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Naples and HMS Belliptent: Melville on the Police State STANTON GARNER San Marcos, Texas erman Melville’s visit to Naples from February 18 to February 24, 1857,affected him deeply. It was an epiphany: he saw there, for the Hfirst time, a tyranny in which, in contrast to most of Europe, a population was still being held in thrall by an unenlightened monarch whose reign depended upon subjugation by a large and alien soldiery, subversion by informers, and wholesale imprisonments of citizens only suspected of disloyalty While another man might have dismissed this revelation as a regrettable local phenomenon, Melville, whose imagination tended instead toward global synthesis, saw the police state of Naples as a type which may recur in any era of human existence and in any human community. Thus, the repression of the citizen of Naples was the potential repression of every man, and for this reason it is echoed in a number of Melville’s later works. It is the purpose of this essay to show how, after attempting to speak of it in several poems about Naples, Melville made forceful, tragic, and final use of it in Billy Budd, Sailor At the time of his arrival, the city was ruled by “Bomba,”or Ferdinand V, the latest in a dynasty of Bourbon monarchs whose rule had provoked repeated insurrections. It had been less than nine years since the last great uprising, when royal cannon had fired into the streets and Sicilian troops and Swiss mercenaries had attacked civilian barricades on the streets and had swept through shops and homes, massacring citizens and throwing men, women, and children out of windows.’ Visiting the city in its aftermath, future British prime minister William Gladstone, learning that there were 20,000 political prisoners held indiscriminately in cells with the basest of felons, condemned the regime publicly .2 In the three months prior to Melville’s arrival, Baron Francesco Bentivegna and some others had been executed for participating in a Sicilian conspiracy to establish a united, republican Italy, and during a military drill in Naples an infantryman had broken ranks in an attempt to impale the king on his bayonet. In obedience to “the fourth degree of public example,” the soldier had been tortured and executed, both in public view. In addition, a powder magazineon a military pier had exploded and a frigate had blown up in the harbor , though the authorities were unable to link these events directly to subver1 Pietro Colletta, History of the Kingdom of Naples, 1734-1825, with suppl., 1825-1856, trans. S. Horner, 2 vols. (Edinburgh: T. Constable, 1858), 2: 548-552. 2 Lacey Collison-Morley, Naples Through the Centuries (London: Methuen, 19251, p. 163. L E V I A T H A N A J O U R N A L O F M E L V I L L E S T U D I E S 5 3 S T A N T O N G A R N E R sion. Both the British and French governments had become so disgusted with the royal barbarity that they had broken off diplomatic relations and deployed warships lest their citizens in Naples be endangered.3 In his journal, Melville noted the ominous military presence: “Palace -soldiers -music -clang of arms all over city Burst of troops from archway . Cannon posted inwards,” and, later, “Military continually about streets.”4His remarks about the oppressive political climate end with that: much of the rest of the journal entries record his investigations of fabled sites in the area, as he dared the fates by descending into the crater of Vesuvius and as he walked through a grotto at Posillipo, which, he might have imagined (especially since his guide told him that it was the entrance to the “Infernal regions”) was Virgil’s model for the passage to the Underworld into which Enaeas had ventured. As a coda to his journal entries, before he left for Rome he jotted down some notes for future literary use: enumerate the momentoes of the remorselessness of Nature -ravages of war &c -burned city. Solfatara &c. -Now, one would think if any modern city were here built &c, they would be sober in view of...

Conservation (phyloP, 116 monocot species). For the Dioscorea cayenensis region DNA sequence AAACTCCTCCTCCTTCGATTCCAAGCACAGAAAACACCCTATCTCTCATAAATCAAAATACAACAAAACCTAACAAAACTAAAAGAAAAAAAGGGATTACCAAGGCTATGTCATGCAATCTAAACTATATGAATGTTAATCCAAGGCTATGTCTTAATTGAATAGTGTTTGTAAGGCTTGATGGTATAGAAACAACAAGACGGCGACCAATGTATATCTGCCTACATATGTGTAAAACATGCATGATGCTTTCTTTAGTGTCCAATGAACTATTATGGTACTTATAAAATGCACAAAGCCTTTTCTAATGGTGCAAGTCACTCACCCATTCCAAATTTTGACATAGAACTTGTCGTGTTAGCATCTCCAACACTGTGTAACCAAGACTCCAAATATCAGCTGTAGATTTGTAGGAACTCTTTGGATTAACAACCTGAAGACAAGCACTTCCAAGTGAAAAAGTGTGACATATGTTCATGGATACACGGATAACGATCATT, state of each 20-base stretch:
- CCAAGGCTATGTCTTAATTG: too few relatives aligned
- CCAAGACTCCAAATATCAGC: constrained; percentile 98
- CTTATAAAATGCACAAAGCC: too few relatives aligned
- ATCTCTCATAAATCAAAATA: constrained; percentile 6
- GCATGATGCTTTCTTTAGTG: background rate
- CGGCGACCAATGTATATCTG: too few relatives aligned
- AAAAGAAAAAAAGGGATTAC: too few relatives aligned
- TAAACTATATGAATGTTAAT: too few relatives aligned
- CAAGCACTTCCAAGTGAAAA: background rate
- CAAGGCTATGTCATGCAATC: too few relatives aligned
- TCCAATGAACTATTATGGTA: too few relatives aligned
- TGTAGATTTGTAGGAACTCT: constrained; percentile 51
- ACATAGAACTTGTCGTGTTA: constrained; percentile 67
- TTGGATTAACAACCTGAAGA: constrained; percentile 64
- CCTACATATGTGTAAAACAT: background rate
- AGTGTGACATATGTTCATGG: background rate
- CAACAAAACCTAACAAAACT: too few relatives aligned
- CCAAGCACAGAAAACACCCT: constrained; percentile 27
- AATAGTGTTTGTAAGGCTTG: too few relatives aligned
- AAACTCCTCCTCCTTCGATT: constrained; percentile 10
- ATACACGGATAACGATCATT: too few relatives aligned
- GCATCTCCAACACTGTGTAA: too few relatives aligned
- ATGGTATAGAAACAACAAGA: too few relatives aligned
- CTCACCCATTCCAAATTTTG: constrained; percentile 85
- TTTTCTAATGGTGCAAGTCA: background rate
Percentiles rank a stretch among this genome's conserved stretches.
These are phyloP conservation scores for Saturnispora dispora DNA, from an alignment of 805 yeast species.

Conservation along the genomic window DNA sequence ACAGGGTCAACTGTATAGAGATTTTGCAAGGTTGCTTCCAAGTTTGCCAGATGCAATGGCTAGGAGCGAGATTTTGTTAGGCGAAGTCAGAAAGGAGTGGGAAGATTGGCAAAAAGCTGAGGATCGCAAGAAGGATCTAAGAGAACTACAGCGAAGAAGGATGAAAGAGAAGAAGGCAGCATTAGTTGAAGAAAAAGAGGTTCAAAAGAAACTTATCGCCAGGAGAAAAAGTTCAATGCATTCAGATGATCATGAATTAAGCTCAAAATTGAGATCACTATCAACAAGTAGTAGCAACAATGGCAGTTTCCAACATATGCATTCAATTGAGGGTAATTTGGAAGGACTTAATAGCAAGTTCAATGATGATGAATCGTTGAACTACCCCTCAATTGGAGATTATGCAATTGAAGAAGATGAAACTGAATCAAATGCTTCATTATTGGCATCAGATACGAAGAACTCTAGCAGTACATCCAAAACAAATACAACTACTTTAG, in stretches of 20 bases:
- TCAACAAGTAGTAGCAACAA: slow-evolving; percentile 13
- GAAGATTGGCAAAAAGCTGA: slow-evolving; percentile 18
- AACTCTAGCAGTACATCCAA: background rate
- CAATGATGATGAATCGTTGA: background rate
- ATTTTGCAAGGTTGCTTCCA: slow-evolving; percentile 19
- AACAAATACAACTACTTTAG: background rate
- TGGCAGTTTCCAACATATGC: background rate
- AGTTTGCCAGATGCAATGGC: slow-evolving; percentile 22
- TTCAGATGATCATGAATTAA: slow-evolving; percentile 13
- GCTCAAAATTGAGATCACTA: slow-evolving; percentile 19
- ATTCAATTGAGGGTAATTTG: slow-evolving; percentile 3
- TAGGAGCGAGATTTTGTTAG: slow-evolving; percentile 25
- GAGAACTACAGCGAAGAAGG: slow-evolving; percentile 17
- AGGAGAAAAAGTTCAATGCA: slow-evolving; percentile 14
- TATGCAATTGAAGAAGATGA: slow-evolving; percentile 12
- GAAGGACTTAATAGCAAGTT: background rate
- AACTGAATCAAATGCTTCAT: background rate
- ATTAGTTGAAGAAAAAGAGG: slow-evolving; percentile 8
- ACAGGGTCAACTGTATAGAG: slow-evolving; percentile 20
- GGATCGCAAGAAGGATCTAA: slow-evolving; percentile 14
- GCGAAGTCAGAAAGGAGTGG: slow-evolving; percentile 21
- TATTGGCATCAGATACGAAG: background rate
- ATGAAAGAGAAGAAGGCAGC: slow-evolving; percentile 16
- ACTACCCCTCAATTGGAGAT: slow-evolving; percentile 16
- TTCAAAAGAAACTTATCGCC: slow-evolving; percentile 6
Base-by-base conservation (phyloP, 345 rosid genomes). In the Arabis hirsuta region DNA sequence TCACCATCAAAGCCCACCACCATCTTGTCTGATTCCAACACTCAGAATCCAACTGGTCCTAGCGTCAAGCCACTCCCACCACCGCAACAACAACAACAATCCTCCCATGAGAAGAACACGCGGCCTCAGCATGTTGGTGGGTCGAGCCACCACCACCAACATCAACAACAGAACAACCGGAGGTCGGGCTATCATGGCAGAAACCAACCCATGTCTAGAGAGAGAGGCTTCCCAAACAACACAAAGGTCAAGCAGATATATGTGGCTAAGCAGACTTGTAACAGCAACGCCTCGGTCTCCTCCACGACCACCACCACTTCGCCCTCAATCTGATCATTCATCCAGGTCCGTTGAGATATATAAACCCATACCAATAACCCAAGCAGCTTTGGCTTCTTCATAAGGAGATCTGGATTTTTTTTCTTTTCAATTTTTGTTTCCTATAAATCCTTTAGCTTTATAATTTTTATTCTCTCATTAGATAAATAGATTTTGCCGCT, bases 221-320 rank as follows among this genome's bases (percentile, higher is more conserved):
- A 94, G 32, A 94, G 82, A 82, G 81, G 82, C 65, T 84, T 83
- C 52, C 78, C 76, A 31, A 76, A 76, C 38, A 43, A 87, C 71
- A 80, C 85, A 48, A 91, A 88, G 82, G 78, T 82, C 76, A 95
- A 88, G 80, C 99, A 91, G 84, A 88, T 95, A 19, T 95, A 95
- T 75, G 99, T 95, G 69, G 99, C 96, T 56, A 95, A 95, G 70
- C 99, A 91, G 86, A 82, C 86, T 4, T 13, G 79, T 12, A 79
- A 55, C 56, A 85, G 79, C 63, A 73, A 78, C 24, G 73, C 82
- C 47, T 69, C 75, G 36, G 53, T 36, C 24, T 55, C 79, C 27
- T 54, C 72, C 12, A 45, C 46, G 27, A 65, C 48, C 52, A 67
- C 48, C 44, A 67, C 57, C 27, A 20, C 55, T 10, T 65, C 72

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Additional Information

ISSN
1750-1849
Print ISSN
1525-6995
Pages
pp. 53-61
Launched on MUSE
2013-05-29
Open Access
No
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